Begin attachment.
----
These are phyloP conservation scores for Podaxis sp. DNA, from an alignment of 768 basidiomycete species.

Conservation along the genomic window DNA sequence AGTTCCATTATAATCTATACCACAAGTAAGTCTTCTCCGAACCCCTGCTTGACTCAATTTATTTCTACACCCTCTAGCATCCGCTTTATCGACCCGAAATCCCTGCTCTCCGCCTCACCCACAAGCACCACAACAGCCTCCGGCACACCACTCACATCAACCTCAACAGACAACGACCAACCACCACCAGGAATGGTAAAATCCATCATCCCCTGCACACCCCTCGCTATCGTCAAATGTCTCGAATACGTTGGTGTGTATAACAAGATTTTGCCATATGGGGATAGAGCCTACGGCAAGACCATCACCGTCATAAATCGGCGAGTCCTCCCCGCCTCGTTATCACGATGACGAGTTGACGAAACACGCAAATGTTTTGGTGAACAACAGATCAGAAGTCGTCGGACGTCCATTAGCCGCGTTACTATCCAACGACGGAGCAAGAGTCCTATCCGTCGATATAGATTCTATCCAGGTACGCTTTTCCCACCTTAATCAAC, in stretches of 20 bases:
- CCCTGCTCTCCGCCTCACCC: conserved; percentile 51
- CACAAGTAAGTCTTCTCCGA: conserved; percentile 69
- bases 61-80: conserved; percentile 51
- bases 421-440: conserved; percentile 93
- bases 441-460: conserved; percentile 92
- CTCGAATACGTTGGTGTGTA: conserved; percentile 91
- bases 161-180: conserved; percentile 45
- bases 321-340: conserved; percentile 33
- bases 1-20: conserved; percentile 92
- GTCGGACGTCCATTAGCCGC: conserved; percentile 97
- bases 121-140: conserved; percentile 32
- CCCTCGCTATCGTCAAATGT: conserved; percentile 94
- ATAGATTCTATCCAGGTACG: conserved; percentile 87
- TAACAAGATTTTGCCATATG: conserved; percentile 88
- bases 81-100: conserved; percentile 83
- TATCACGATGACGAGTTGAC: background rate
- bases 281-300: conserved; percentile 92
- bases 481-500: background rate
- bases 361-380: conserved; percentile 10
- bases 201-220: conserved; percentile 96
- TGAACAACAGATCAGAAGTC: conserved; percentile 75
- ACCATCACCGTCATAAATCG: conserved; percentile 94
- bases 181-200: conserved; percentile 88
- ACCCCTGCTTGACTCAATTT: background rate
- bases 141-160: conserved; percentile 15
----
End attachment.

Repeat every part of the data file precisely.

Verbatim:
These are phyloP conservation scores for Podaxis sp. DNA, from an alignment of 768 basidiomycete species.

Conservation along the genomic window DNA sequence AGTTCCATTATAATCTATACCACAAGTAAGTCTTCTCCGAACCCCTGCTTGACTCAATTTATTTCTACACCCTCTAGCATCCGCTTTATCGACCCGAAATCCCTGCTCTCCGCCTCACCCACAAGCACCACAACAGCCTCCGGCACACCACTCACATCAACCTCAACAGACAACGACCAACCACCACCAGGAATGGTAAAATCCATCATCCCCTGCACACCCCTCGCTATCGTCAAATGTCTCGAATACGTTGGTGTGTATAACAAGATTTTGCCATATGGGGATAGAGCCTACGGCAAGACCATCACCGTCATAAATCGGCGAGTCCTCCCCGCCTCGTTATCACGATGACGAGTTGACGAAACACGCAAATGTTTTGGTGAACAACAGATCAGAAGTCGTCGGACGTCCATTAGCCGCGTTACTATCCAACGACGGAGCAAGAGTCCTATCCGTCGATATAGATTCTATCCAGGTACGCTTTTCCCACCTTAATCAAC, in stretches of 20 bases:
- CCCTGCTCTCCGCCTCACCC: conserved; percentile 51
- CACAAGTAAGTCTTCTCCGA: conserved; percentile 69
- bases 61-80: conserved; percentile 51
- bases 421-440: conserved; percentile 93
- bases 441-460: conserved; percentile 92
- CTCGAATACGTTGGTGTGTA: conserved; percentile 91
- bases 161-180: conserved; percentile 45
- bases 321-340: conserved; percentile 33
- bases 1-20: conserved; percentile 92
- GTCGGACGTCCATTAGCCGC: conserved; percentile 97
- bases 121-140: conserved; percentile 32
- CCCTCGCTATCGTCAAATGT: conserved; percentile 94
- ATAGATTCTATCCAGGTACG: conserved; percentile 87
- TAACAAGATTTTGCCATATG: conserved; percentile 88
- bases 81-100: conserved; percentile 83
- TATCACGATGACGAGTTGAC: background rate
- bases 281-300: conserved; percentile 92
- bases 481-500: background rate
- bases 361-380: conserved; percentile 10
- bases 201-220: conserved; percentile 96
- TGAACAACAGATCAGAAGTC: conserved; percentile 75
- ACCATCACCGTCATAAATCG: conserved; percentile 94
- bases 181-200: conserved; percentile 88
- ACCCCTGCTTGACTCAATTT: background rate
- bases 141-160: conserved; percentile 15